Wednesday, December 8, 2010


Check out this Extreme Extremophile:

This little critter is always blue and MUST wear a blue tie. It eats Antarctic birds only, and survives in the coldest temperatures of Antarctica. Wow - that's cool!

Keep sending in your extremophiles and we will post them as we get them!

Microbe Mobile!

Here is a lovely Microbe Mobile sent to us from NASSA for Week 7:

Monday, November 29, 2010

Week 5 and 6 activities

Hi Microbe-Adopters!

We've received some great core discoveries from our esteemed NASSA group in New York.

Here's a photo of their core:

Lillith Bulawa said this about it: This excavation is really interesting because Lake Delta is a submerged village from a hundred and fifty years ago.  The more I look at this core the more fascinating it gets.  Toward the bottom it gets denser and I believe I am seeing parts of an old vase.  Towards the top it is grainier looking.  I believe this is because over the years many rocks were dumped into the lake as the new town was built next to it.  At the very top there is fine sediment I think are probably fish droppings mixed with algae that came as the lake became a more popular fishing ground.  Those are my observations.

Then they cultured it and this is what they got:

Their comments: The one on the left is from the top of the core tube and the one on the right is from the bottom of the core.  I think the one on the left has more and different microbes growing because it is harder for the microbes to grow as the core gets deeper.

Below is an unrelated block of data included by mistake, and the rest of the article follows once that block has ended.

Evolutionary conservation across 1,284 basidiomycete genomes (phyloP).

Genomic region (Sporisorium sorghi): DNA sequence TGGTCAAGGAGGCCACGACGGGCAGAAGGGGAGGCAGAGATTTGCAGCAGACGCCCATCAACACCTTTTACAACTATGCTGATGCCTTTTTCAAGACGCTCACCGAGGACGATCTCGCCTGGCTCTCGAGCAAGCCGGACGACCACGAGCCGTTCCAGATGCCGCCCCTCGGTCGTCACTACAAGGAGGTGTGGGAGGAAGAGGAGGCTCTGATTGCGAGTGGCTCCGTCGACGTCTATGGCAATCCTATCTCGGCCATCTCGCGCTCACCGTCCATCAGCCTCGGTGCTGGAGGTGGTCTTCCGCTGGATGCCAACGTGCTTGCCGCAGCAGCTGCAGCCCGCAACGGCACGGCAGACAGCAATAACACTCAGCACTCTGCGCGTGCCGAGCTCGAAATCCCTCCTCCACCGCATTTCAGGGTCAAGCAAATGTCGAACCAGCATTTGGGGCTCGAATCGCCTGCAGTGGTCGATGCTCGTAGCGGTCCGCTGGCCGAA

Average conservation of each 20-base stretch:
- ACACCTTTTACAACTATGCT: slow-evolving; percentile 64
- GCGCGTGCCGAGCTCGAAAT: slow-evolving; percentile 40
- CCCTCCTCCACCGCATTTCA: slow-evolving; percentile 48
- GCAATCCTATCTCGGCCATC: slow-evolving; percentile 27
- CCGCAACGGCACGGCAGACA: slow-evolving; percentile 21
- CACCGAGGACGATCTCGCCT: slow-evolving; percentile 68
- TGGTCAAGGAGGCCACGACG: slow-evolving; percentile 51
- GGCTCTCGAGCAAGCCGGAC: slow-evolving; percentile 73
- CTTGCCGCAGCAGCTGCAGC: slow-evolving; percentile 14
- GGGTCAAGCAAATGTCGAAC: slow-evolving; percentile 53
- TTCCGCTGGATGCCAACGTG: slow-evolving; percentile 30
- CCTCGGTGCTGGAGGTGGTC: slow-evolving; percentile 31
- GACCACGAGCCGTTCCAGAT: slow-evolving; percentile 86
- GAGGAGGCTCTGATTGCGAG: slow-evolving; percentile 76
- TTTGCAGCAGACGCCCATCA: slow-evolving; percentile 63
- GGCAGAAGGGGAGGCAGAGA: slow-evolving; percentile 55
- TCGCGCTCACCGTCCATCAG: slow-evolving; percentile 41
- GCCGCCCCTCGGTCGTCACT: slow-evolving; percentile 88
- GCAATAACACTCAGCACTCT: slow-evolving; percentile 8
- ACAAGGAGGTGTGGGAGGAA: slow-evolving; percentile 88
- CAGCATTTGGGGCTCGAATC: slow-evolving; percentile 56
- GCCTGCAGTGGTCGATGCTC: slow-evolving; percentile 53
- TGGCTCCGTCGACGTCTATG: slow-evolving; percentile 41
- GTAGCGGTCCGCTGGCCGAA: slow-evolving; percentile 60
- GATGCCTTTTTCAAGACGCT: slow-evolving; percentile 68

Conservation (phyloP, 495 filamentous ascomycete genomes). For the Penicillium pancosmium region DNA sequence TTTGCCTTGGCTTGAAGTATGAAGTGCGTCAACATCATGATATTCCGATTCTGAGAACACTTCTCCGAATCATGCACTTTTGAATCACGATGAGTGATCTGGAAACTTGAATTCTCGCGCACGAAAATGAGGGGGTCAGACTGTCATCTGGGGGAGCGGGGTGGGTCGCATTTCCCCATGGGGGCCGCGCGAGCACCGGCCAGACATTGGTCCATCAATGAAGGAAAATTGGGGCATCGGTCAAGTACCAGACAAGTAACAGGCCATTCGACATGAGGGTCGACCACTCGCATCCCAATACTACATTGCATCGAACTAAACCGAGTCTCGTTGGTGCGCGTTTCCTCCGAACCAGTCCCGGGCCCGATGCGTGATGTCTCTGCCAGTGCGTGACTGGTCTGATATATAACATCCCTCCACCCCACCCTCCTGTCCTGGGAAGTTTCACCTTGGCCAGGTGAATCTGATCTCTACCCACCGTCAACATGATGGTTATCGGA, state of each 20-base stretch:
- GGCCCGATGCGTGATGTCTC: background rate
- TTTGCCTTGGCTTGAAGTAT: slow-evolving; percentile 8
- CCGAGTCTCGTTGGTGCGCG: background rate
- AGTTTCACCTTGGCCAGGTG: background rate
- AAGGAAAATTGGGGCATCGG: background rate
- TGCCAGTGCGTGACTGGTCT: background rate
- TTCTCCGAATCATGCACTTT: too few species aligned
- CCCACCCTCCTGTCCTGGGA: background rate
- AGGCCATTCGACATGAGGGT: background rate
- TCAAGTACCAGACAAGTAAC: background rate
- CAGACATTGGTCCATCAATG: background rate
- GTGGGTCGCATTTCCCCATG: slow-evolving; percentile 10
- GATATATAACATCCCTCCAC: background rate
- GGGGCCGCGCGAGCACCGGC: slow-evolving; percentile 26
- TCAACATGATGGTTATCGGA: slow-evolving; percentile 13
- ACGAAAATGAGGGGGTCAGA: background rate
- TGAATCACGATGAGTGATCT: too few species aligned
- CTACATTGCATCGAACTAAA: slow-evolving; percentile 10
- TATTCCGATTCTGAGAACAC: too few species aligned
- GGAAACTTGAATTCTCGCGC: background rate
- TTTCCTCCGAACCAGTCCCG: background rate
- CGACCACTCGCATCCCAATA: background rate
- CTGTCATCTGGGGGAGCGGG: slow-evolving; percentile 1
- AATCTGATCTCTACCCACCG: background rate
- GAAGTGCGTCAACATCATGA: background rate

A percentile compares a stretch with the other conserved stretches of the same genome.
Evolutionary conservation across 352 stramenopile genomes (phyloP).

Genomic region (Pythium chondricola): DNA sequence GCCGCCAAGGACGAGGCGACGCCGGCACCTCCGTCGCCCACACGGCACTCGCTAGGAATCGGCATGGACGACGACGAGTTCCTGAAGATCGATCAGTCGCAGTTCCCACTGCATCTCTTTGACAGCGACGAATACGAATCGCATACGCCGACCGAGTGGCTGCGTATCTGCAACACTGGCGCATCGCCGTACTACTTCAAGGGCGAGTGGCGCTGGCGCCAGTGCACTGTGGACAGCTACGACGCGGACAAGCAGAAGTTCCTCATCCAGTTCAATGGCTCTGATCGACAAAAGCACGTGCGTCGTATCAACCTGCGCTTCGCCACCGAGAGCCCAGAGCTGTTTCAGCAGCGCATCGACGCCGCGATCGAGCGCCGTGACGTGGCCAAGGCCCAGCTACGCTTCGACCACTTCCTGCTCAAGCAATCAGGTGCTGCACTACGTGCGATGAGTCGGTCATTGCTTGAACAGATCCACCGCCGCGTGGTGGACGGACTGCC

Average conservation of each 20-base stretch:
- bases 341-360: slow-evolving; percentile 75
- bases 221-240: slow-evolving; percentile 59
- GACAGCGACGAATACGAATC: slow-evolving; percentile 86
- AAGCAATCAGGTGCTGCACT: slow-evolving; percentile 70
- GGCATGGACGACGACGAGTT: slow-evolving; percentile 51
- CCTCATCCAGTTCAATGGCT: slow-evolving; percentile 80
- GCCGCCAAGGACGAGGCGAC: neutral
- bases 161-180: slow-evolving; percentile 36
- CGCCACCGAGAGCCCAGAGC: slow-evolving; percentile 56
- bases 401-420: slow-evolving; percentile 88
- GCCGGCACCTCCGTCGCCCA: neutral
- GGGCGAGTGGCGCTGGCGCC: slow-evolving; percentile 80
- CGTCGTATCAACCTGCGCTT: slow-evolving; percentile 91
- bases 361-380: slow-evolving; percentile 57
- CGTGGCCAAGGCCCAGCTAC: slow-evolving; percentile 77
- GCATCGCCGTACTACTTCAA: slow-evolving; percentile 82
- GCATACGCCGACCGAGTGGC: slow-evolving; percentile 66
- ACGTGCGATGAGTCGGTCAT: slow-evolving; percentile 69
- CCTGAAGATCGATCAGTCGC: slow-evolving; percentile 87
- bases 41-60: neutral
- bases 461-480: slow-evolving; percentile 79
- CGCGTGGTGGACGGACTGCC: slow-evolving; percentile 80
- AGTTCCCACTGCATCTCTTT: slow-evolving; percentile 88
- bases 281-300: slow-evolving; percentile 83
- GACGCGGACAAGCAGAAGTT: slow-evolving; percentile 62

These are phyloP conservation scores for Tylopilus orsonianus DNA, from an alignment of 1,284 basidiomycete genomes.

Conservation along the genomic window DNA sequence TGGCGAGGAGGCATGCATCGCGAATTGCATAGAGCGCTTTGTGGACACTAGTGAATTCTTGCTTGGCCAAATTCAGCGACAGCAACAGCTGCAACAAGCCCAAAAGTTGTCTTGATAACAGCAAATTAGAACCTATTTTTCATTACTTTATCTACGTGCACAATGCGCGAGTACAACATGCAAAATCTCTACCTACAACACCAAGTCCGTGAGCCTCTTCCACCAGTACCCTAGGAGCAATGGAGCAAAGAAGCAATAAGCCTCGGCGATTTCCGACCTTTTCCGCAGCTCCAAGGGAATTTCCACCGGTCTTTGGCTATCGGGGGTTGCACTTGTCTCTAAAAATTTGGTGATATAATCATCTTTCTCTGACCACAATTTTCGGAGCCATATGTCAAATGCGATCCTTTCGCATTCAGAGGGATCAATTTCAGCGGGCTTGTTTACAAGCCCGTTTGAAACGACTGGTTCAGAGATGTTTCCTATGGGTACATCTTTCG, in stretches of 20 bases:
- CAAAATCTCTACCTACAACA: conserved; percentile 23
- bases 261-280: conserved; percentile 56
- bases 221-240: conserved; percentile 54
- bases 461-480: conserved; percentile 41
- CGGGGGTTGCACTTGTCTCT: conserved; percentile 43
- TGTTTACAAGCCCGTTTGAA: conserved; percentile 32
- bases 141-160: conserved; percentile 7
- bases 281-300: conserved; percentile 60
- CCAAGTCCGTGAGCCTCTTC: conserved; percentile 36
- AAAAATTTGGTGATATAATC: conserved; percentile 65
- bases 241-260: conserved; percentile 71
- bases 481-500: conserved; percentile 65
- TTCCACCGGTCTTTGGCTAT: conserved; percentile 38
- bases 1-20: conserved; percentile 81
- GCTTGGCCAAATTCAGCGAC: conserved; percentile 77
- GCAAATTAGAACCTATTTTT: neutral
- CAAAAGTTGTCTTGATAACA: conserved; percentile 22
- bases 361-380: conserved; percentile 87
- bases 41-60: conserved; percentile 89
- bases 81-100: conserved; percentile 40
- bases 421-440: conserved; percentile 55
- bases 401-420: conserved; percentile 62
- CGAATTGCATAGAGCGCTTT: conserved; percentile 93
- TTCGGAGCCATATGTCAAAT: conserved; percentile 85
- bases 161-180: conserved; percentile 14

Good work guys and gals!

What else have you adopters discovered? 

Monday, November 15, 2010

Microbe Math Answers!

We received these answers from the Neighborhood After School Academy in New York:
1. 999000000 more microbes
2. 13.6842%
3. 24,400 square cm of space needed so everyone could fit

NASSA will be earning a bunch of Adopt a Microbe t-shirts! 

Monday, November 8, 2010

Microbe Poetry is in the house!

We have many budding poets among our Adopters - see some of our Week 4 submissions:

From Karen Miller, for #11  S. loihica   (Marine Bio teacher, South Rowan HS, China Grove, NC, USA)

Happily eating iron and manganese near the vent
Shewanella loihicas near Hawaii seemed so content.
When food became tight,
They got into a fight,
So a move towards the Arctic some underwent.

From Elizabeth Biles & Dylan Bean for #6 M aquaeolei (Marine Bio students, SRHS, China Grove, NC, USA)

As a Marinobacter, I'm a microbe who's versatile,
Living in deep water, but oil wells once in a while.
Iron is what I eat,
Although it isn't meat,
Slimy film and rust I excrete to the nearby pile.

From Brandi Smith & Kyler Sutherland, for #12: Thiomargarita namibiensis (Marine Bio students, SRHS, China Grove, NC, USA)
There has never been one so big
It’s not quite the size of a fig
It’s big and round
And easily found
If I found one, its name would be Thig.

From the NASSA group, in honor of photobacterium profundum:
A microbe we nicknamed photofun
Living deep in the earth without sun
In hi pressure it plays
Eating carbon all day
The J.R. will research it a ton

More Microbe Photos

We just received a whole new batch of wonderful microbes that Adopters made! See below:

Wednesday, November 3, 2010

Week 2 Make Your Own Microbe photos!

Congratulations to microbe builders Erick and Beth. They created a hungry microbe that we are highlighting this week. Here is what their microbe looks like. Be sure to email your Weekly Activity photos to JR!